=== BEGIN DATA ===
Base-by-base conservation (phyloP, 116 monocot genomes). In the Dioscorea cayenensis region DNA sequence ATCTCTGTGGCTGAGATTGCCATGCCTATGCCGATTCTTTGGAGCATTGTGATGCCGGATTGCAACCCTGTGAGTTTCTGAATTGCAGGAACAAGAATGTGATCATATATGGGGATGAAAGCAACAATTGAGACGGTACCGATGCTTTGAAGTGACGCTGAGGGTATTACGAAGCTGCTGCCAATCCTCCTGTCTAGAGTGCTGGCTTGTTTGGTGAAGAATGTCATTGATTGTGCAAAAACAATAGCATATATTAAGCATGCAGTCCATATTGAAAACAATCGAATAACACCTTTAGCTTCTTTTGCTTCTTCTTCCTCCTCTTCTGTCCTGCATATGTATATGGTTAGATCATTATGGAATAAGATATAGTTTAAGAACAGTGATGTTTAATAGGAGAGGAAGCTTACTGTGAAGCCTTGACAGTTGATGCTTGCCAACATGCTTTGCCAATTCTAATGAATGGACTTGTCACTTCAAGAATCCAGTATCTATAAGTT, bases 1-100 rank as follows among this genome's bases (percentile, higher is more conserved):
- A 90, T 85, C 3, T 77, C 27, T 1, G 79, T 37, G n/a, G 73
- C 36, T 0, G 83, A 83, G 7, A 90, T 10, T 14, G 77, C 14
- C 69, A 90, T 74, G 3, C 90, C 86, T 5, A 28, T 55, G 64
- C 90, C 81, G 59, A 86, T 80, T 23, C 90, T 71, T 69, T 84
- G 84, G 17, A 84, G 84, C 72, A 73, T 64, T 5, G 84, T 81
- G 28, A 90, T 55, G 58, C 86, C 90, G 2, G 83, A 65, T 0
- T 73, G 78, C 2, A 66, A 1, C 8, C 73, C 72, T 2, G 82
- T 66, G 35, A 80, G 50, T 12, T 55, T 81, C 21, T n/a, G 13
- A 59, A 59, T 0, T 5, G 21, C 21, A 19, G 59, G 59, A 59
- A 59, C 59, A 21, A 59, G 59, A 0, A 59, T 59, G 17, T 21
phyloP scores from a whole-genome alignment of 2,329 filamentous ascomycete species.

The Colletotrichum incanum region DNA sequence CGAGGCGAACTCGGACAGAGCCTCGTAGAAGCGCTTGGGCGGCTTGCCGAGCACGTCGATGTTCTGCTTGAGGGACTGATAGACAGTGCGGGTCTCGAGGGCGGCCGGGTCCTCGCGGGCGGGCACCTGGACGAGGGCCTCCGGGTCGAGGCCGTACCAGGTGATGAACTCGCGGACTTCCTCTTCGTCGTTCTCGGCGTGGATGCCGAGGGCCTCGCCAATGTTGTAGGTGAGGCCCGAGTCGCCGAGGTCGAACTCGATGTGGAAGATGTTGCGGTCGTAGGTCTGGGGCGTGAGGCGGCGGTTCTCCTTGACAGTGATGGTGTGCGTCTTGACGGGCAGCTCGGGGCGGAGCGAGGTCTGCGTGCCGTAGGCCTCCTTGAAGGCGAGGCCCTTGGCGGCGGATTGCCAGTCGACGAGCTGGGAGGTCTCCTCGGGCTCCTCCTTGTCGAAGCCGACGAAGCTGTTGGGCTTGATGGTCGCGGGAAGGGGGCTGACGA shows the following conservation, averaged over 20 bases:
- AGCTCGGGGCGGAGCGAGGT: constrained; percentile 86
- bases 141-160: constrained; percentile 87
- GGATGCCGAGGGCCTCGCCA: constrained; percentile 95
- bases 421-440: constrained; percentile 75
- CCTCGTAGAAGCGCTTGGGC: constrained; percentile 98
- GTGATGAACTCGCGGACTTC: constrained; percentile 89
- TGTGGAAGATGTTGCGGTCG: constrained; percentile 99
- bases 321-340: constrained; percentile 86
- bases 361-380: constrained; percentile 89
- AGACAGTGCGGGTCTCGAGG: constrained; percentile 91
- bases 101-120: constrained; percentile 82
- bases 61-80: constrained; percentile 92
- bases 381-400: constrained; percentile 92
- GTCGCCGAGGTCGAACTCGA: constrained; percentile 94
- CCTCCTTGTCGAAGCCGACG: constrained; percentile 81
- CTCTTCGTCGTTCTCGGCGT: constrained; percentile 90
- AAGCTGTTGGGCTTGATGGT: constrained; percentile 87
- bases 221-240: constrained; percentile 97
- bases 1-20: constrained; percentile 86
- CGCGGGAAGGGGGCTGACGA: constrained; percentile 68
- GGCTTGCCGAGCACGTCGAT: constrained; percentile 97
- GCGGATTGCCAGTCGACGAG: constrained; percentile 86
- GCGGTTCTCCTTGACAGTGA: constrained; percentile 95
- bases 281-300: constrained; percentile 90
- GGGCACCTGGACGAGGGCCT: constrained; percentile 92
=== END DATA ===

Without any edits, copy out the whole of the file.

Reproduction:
Base-by-base conservation (phyloP, 116 monocot genomes). In the Dioscorea cayenensis region DNA sequence ATCTCTGTGGCTGAGATTGCCATGCCTATGCCGATTCTTTGGAGCATTGTGATGCCGGATTGCAACCCTGTGAGTTTCTGAATTGCAGGAACAAGAATGTGATCATATATGGGGATGAAAGCAACAATTGAGACGGTACCGATGCTTTGAAGTGACGCTGAGGGTATTACGAAGCTGCTGCCAATCCTCCTGTCTAGAGTGCTGGCTTGTTTGGTGAAGAATGTCATTGATTGTGCAAAAACAATAGCATATATTAAGCATGCAGTCCATATTGAAAACAATCGAATAACACCTTTAGCTTCTTTTGCTTCTTCTTCCTCCTCTTCTGTCCTGCATATGTATATGGTTAGATCATTATGGAATAAGATATAGTTTAAGAACAGTGATGTTTAATAGGAGAGGAAGCTTACTGTGAAGCCTTGACAGTTGATGCTTGCCAACATGCTTTGCCAATTCTAATGAATGGACTTGTCACTTCAAGAATCCAGTATCTATAAGTT, bases 1-100 rank as follows among this genome's bases (percentile, higher is more conserved):
- A 90, T 85, C 3, T 77, C 27, T 1, G 79, T 37, G n/a, G 73
- C 36, T 0, G 83, A 83, G 7, A 90, T 10, T 14, G 77, C 14
- C 69, A 90, T 74, G 3, C 90, C 86, T 5, A 28, T 55, G 64
- C 90, C 81, G 59, A 86, T 80, T 23, C 90, T 71, T 69, T 84
- G 84, G 17, A 84, G 84, C 72, A 73, T 64, T 5, G 84, T 81
- G 28, A 90, T 55, G 58, C 86, C 90, G 2, G 83, A 65, T 0
- T 73, G 78, C 2, A 66, A 1, C 8, C 73, C 72, T 2, G 82
- T 66, G 35, A 80, G 50, T 12, T 55, T 81, C 21, T n/a, G 13
- A 59, A 59, T 0, T 5, G 21, C 21, A 19, G 59, G 59, A 59
- A 59, C 59, A 21, A 59, G 59, A 0, A 59, T 59, G 17, T 21
phyloP scores from a whole-genome alignment of 2,329 filamentous ascomycete species.

The Colletotrichum incanum region DNA sequence CGAGGCGAACTCGGACAGAGCCTCGTAGAAGCGCTTGGGCGGCTTGCCGAGCACGTCGATGTTCTGCTTGAGGGACTGATAGACAGTGCGGGTCTCGAGGGCGGCCGGGTCCTCGCGGGCGGGCACCTGGACGAGGGCCTCCGGGTCGAGGCCGTACCAGGTGATGAACTCGCGGACTTCCTCTTCGTCGTTCTCGGCGTGGATGCCGAGGGCCTCGCCAATGTTGTAGGTGAGGCCCGAGTCGCCGAGGTCGAACTCGATGTGGAAGATGTTGCGGTCGTAGGTCTGGGGCGTGAGGCGGCGGTTCTCCTTGACAGTGATGGTGTGCGTCTTGACGGGCAGCTCGGGGCGGAGCGAGGTCTGCGTGCCGTAGGCCTCCTTGAAGGCGAGGCCCTTGGCGGCGGATTGCCAGTCGACGAGCTGGGAGGTCTCCTCGGGCTCCTCCTTGTCGAAGCCGACGAAGCTGTTGGGCTTGATGGTCGCGGGAAGGGGGCTGACGA shows the following conservation, averaged over 20 bases:
- AGCTCGGGGCGGAGCGAGGT: constrained; percentile 86
- bases 141-160: constrained; percentile 87
- GGATGCCGAGGGCCTCGCCA: constrained; percentile 95
- bases 421-440: constrained; percentile 75
- CCTCGTAGAAGCGCTTGGGC: constrained; percentile 98
- GTGATGAACTCGCGGACTTC: constrained; percentile 89
- TGTGGAAGATGTTGCGGTCG: constrained; percentile 99
- bases 321-340: constrained; percentile 86
- bases 361-380: constrained; percentile 89
- AGACAGTGCGGGTCTCGAGG: constrained; percentile 91
- bases 101-120: constrained; percentile 82
- bases 61-80: constrained; percentile 92
- bases 381-400: constrained; percentile 92
- GTCGCCGAGGTCGAACTCGA: constrained; percentile 94
- CCTCCTTGTCGAAGCCGACG: constrained; percentile 81
- CTCTTCGTCGTTCTCGGCGT: constrained; percentile 90
- AAGCTGTTGGGCTTGATGGT: constrained; percentile 87
- bases 221-240: constrained; percentile 97
- bases 1-20: constrained; percentile 86
- CGCGGGAAGGGGGCTGACGA: constrained; percentile 68
- GGCTTGCCGAGCACGTCGAT: constrained; percentile 97
- GCGGATTGCCAGTCGACGAG: constrained; percentile 86
- GCGGTTCTCCTTGACAGTGA: constrained; percentile 95
- bases 281-300: constrained; percentile 90
- GGGCACCTGGACGAGGGCCT: constrained; percentile 92